The nurse snorted. "No, but you're on the restricted list. I recognize that face. I'm paid to remember people."

"The restricted list?"

"That's right, sir." They had reached the lobby, which was done up in cheerful holly and ribbons, and virtually deserted. "The door is that way, sir."

"Wait a minute! What restricted list? I haven't done anything!"

"Nonetheless, if your name is Shelley Fleetwood, you are on it."

"My name's not Fleetwood," said Fleetwood. "You've obviously confused me with someone else. Now that that's cleared up--"

The nurse glanced at her chrono, and sighed. "Mr. Fleetwood, we are very understaffed over the holidays, as you can well imagine. I have two wards under my care today, and even with the robot staff, there are still things only a human can do. I'm running behind and I'm not in a good mood. You are not permitted to visit patients in this hospital, understand? If I see you in here again, I'll shoot first and ask questions later."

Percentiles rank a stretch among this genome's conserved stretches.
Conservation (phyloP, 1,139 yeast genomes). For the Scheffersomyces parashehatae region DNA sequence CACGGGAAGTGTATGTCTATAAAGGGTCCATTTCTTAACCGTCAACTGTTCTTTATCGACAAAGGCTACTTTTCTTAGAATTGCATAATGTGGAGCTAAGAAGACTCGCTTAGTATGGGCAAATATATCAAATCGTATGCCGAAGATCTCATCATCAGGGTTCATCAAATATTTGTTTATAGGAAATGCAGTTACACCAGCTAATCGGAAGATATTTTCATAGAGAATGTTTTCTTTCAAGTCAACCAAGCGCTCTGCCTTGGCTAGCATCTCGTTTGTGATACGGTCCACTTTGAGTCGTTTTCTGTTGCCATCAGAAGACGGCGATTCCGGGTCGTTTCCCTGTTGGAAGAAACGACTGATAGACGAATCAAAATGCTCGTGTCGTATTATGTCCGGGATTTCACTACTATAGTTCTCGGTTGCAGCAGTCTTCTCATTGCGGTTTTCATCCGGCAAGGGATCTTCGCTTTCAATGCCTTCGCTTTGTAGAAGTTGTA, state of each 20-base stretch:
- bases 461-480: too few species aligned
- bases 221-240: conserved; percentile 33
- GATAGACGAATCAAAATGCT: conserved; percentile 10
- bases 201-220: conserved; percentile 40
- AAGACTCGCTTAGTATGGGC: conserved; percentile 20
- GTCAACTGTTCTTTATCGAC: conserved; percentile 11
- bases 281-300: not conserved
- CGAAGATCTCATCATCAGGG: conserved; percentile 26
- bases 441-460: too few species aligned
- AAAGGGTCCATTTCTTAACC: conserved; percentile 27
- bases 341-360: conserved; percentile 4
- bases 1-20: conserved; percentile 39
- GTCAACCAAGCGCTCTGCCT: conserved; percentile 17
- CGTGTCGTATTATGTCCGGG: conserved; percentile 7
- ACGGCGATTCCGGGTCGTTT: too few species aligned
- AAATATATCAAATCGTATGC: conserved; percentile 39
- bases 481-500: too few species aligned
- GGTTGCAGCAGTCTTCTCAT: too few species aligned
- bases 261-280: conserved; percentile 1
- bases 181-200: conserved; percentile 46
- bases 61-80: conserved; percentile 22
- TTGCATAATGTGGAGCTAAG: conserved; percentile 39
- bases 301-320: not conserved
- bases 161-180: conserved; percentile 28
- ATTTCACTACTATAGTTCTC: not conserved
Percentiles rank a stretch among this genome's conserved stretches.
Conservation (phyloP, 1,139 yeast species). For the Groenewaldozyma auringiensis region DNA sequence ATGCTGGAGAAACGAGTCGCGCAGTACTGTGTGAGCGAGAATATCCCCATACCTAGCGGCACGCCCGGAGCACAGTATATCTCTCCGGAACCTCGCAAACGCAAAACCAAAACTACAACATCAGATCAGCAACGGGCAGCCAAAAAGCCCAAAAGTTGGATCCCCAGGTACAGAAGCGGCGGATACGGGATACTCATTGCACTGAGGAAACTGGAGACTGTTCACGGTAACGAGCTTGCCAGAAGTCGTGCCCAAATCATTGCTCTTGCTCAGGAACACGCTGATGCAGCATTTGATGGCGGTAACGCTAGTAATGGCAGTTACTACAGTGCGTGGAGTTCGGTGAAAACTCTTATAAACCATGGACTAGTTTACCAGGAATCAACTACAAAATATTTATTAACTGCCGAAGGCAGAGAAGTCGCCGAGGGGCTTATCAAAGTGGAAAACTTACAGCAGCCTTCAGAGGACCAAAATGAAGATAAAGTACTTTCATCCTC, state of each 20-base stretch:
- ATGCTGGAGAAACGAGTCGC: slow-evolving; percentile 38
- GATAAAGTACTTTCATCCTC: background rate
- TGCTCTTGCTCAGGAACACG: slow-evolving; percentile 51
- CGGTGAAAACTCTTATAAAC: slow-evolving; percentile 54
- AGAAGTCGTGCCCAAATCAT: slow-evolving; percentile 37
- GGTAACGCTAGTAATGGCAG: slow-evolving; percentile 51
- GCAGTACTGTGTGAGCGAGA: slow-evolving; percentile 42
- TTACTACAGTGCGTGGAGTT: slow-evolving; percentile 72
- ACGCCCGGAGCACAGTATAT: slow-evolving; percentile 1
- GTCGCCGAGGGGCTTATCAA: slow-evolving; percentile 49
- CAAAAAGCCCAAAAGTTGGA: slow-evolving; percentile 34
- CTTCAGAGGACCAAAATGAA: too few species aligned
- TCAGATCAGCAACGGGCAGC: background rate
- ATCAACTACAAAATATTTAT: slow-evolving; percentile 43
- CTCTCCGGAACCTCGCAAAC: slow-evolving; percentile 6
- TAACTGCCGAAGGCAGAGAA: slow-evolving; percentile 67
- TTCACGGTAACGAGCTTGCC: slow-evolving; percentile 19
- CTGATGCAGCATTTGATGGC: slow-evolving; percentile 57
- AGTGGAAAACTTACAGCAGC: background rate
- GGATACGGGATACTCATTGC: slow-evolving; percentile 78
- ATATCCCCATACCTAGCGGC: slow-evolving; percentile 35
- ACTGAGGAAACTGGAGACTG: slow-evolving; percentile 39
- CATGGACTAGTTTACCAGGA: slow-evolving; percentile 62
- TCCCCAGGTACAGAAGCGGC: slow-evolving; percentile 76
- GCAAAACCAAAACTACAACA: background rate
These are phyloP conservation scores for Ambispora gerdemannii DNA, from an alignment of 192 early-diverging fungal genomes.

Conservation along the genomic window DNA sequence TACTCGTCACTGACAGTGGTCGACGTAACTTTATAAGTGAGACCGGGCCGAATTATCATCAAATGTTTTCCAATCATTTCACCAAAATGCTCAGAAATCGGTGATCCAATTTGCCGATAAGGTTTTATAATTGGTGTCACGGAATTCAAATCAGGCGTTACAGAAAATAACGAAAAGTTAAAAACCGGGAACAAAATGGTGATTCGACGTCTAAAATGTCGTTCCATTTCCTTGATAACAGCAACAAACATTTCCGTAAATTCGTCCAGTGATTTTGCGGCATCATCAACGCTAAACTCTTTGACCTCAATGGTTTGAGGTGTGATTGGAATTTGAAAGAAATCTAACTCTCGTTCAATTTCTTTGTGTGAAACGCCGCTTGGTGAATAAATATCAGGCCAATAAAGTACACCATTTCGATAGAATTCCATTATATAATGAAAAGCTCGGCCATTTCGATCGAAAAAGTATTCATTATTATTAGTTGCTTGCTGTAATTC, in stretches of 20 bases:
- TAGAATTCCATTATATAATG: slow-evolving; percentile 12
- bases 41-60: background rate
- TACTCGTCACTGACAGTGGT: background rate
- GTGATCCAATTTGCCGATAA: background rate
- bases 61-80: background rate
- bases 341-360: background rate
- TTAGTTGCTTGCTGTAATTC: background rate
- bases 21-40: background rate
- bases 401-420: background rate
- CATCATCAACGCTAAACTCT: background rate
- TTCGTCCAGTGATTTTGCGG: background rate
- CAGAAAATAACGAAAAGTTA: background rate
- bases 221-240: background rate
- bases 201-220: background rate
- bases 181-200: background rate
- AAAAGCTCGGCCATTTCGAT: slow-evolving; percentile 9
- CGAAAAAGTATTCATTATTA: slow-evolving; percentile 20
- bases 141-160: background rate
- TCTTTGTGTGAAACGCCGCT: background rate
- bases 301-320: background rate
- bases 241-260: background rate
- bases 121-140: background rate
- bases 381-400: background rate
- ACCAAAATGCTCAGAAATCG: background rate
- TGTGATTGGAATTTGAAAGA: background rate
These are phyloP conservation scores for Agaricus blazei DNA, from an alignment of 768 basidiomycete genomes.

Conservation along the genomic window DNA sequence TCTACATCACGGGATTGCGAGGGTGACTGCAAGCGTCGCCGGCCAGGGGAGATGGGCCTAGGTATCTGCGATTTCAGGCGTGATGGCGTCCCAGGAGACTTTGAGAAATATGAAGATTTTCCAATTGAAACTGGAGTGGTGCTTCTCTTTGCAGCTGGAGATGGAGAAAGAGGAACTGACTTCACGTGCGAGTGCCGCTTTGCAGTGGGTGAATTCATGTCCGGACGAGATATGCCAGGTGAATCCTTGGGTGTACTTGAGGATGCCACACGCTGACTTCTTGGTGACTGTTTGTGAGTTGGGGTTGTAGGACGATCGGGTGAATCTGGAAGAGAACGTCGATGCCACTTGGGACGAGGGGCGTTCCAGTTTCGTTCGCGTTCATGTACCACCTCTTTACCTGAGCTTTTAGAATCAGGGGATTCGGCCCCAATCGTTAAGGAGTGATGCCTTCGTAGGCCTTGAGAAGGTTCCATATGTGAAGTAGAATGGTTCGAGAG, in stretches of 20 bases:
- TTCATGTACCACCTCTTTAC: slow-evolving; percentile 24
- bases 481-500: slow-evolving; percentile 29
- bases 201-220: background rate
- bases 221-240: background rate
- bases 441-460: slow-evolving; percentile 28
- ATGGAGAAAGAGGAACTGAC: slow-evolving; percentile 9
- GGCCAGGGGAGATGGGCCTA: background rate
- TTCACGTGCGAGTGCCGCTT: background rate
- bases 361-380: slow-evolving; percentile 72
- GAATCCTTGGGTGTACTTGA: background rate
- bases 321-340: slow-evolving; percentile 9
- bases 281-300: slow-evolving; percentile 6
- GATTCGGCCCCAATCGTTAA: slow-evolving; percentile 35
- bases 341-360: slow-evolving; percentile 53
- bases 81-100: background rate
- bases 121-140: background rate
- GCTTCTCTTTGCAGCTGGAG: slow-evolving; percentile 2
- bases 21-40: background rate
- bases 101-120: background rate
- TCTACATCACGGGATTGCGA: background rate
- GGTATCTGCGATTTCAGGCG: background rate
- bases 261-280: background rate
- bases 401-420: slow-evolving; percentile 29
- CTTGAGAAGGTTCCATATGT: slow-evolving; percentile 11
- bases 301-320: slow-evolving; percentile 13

"Understood," Fleetwood said with a bright, intense cheerfulness that people who knew him dreaded.

The nurse looked at him, suspecting sarcasm, but his face was open and innocent. After a moment she stuck the gun through the waistband of her slacks and left him alone, after a final warning look over her shoulder.

There was no one at the reception desk. Fleetwood considered, briefly, shooting her in the back. Just to stun. Not to kill. But then he recalled who ran the hospital--the mob. Shooting their employees tended to cut one's career as an outlaw quite short.

He'd opened his mouth to say "Frank" to himself when Frank Bernetti walked in, with Guido behind him.

Fleetwood closed his mouth.